For many years now, there has been hard work done in the field of research into Parkinson's disease. To date, there is still no cure for Parkinson's disease, but hopes are high that eventually one will be found and made available to patients of this disease.
In its most simple terms, Parkinson's disease is a neurological disease. Generally, but not always, it affects individuals who are over the age of 50. But, again, that is a generalization. It can and does affect a substantial number of people under this age, sometimes as young as in their thirties.
Of the many research projects conducted into looking for a cure for Parkinson's disease, some included embryonic stem research and adult stem cells research. As you know, this is a controversial subject.
The premise behind stem cell research is the hypotheses that these cells can be used to replace cells lost during the progression of Parkinson's disease.
Emotions can run high on both sides when discussing stem cell research. This is particularly true when embryonic cells are used. Many people feel using this type of material for research should be banned, despite the embryo's being the product of in-vitro fertilisation.
Discussions in adult stem cell usage are controversial as well, but not nearly as explosive or emotional. Adult stem cell research is exploring whether adult stem cells can be used in the same way as embryonic cells. Adult stem cells come from the bone marrow in an adult. Because there is a degree of consent involved in this harvesting, this research is not the subject of the ethical problems posed by embryonic stem cell research.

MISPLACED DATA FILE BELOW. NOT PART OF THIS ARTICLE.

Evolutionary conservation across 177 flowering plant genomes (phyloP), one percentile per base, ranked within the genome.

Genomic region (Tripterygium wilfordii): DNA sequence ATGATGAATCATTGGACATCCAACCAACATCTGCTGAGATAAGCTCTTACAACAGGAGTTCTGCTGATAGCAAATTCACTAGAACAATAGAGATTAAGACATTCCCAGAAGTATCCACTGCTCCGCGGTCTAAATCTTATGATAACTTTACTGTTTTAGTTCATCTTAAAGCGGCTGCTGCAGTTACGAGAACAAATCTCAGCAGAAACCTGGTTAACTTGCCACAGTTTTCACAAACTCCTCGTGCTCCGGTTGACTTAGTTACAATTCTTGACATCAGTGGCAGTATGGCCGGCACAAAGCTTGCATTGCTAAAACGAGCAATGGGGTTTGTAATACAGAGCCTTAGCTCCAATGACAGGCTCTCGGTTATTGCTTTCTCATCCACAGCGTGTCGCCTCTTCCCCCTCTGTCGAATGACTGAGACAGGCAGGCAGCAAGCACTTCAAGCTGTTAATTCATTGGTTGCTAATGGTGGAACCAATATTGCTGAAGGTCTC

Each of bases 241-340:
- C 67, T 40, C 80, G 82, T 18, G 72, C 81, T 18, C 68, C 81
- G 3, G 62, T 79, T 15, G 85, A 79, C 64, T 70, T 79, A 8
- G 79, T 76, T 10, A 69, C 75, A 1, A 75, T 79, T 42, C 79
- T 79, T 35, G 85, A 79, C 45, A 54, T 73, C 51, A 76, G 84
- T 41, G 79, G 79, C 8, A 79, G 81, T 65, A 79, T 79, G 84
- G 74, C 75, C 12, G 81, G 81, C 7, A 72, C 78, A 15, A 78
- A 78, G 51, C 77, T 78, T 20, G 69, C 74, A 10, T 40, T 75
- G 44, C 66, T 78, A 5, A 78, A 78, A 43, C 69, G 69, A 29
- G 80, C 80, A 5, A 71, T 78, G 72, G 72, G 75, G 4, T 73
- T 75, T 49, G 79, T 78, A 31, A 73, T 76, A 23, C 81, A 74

As promising as adult stem cell usage may be, there is the problem that they are not as effective in replacing lost cells as are the embryonic cells.
Research in Parkinson's disease continues in other areas as well. Other research studies currently in progress include the study of neurotrophic factors.
Studies utilizing this branch of research have discovered that using these factors can assist in reviving inactive brain cells. If this can be reproduced in humans, then it would show a dramatic improvement in their symptoms and if not cure Parkinson's disease, it could be useful in better controlling it effectively.
In recent years, there has been research into environmental and genetic factors to see if they have any significant role in the development of Parkinson's disease. An important piece of research that is being conducted is trying to locate the trigger that actually sets off Parkinson's disease in a person.
Finding these internal triggers would be a major step in not only being able to discover a reliable cure for Parkinson's disease, but would also assist medical professionals in determining who is at risk of contracting the disease so that preventative measures could be taken beforehand.
By Jeremy Parker
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